I find it difficult to share a definitive opinion on controversial subjects. One reason I see as positive: I am at ease in the gray, generally believing I am one conversation away from understanding someone else’s perspective. The other reason is often problematic: I like to be liked, for others to think well of me.
Take last week; for example. I come out as a person who doesn’t like the word “blessed” or the phrase “everything happens for a reason.” That should be easy enough for me to share, but it wasn’t. Soon after the newsletter sent, I read a friend’s Facebook story about a little girl battling cancer who finds solace in a song titled, “You [meaning, God] know better than I.” And, immediately, I felt like an asshole. Then, two people unsubscribed from the newsletter, and I couldn’t help but feel a little rejected.
The good news is I now recognize this self-talk for what it is: the ego, fear. And, perhaps not coincidentally, through my own current exploration of the Enneagram, our topic this fall, I’m coming to understand this personal dynamic even better. ... Read More
| Anne Williamson |
It’s 5:00a, and I can’t sleep. I am listening to Daniel Goleman talk to Oprah about his ground-breaking work on emotional intelligence. I remember when his initial book on the subject came out. It was 1995; I was 14 years old and struggling beneath an eating disorder and depression. His book was a life line for me: for the first time, I glimpsed a future where my deep emotions and thoughts might not be weights on my life, but propellers toward success, or what I now call wholeness. Goleman’s work cracked open my current paradigm. Thank g/God.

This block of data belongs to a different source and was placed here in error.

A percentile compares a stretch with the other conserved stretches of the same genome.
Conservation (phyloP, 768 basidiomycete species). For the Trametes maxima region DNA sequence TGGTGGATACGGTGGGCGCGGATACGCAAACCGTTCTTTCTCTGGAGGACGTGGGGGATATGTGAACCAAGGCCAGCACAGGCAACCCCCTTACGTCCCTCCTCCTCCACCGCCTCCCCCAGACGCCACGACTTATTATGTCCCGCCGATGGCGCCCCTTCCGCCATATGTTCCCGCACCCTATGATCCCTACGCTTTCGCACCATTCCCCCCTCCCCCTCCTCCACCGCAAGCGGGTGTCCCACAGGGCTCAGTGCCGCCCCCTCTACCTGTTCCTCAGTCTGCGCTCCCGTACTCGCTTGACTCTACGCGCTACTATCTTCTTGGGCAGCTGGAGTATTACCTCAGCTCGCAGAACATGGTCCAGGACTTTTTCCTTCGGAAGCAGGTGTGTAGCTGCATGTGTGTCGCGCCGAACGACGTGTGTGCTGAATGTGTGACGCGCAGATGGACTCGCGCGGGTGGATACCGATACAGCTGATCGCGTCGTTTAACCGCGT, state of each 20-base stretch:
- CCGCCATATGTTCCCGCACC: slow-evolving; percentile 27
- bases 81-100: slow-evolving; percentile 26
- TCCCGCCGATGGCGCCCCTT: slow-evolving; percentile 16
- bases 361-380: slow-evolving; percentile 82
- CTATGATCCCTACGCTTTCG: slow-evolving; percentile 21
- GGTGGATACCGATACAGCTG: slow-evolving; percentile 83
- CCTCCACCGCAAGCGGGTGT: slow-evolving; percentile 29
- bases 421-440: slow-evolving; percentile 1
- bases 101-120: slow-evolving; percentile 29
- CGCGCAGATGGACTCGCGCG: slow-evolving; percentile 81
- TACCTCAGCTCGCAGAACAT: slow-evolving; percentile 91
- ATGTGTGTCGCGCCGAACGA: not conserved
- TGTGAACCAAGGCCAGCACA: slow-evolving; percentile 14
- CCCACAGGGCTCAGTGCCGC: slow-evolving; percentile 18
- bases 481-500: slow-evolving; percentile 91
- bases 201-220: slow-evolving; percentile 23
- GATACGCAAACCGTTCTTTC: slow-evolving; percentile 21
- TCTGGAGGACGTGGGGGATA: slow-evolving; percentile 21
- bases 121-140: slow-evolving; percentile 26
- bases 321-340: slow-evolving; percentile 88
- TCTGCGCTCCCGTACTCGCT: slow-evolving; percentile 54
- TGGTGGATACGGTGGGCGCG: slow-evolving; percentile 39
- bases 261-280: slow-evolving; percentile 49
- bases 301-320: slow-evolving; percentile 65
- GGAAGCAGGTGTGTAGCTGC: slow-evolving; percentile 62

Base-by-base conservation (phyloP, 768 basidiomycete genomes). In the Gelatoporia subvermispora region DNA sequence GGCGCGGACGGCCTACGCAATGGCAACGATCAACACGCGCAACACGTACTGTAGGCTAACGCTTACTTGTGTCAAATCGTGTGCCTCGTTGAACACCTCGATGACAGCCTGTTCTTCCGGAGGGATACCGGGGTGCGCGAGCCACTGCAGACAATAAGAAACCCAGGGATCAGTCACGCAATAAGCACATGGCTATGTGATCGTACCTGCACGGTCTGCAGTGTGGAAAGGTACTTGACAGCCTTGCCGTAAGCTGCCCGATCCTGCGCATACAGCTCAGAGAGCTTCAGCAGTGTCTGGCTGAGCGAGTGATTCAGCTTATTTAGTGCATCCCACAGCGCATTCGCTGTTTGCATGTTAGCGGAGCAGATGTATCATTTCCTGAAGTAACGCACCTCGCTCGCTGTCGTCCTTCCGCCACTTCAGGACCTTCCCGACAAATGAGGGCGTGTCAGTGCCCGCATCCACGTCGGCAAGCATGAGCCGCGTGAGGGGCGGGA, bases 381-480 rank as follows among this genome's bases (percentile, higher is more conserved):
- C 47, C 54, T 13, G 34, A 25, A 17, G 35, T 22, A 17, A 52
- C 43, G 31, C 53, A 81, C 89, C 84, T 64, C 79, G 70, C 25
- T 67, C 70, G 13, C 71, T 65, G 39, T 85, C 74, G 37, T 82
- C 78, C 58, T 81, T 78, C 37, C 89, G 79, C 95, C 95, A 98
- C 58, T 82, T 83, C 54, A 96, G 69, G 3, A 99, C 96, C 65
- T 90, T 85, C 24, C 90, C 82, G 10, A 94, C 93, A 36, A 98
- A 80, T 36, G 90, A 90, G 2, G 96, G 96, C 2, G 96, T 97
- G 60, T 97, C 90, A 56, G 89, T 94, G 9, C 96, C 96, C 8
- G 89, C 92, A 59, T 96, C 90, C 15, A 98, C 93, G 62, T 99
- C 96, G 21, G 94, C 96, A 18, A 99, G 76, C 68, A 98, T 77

In any particular moment in time, it is easy to believe nothing will ever shift our perspective so dramatically.... Read More
| Anne Williamson |
Whatever word to which you're drawn - vocation, purpose, meaning, work, calling, etc. - most of us believe its creation is at least a joint one. That is, our life is not wholly predetermined. If this is the case, then, how do we, as our vocation's joint, if not sole, creators, discern what to create?
There appears to be a common theme in the collective thinking around vocational discernment: it's a dance between being and doing, letting go and pursuing, listening and to borrow Martin's words in last week's reading, "[putting one's] butt in the chair." It doesn't matter whether we believe the inspiration is g/God's, our own, or some combination of the two; the dance is the same.... Read More
| Ashley Parsons |
Since we moved into our home, four years ago, I have been looking for a sweet little saying to put on the arch that is over the nook in our kitchen. You know, something that every time I look up at it I am reminded, reassured, and re-inspired. The first saying I nearly committed to was, “Don’t Mind the Mess, the Children are Making Memories.” I do, still, really love this one. First of all, I get to pretty much justify any mess in the house because, really, who is going to question the making of memories by my sweet little cherubs? Also, it reminds my husband and I that it is good to stop and enjoy the moment. I much prefer enjoying the moment to cleaning. Every time. Always. My husband, maybe not.... Read More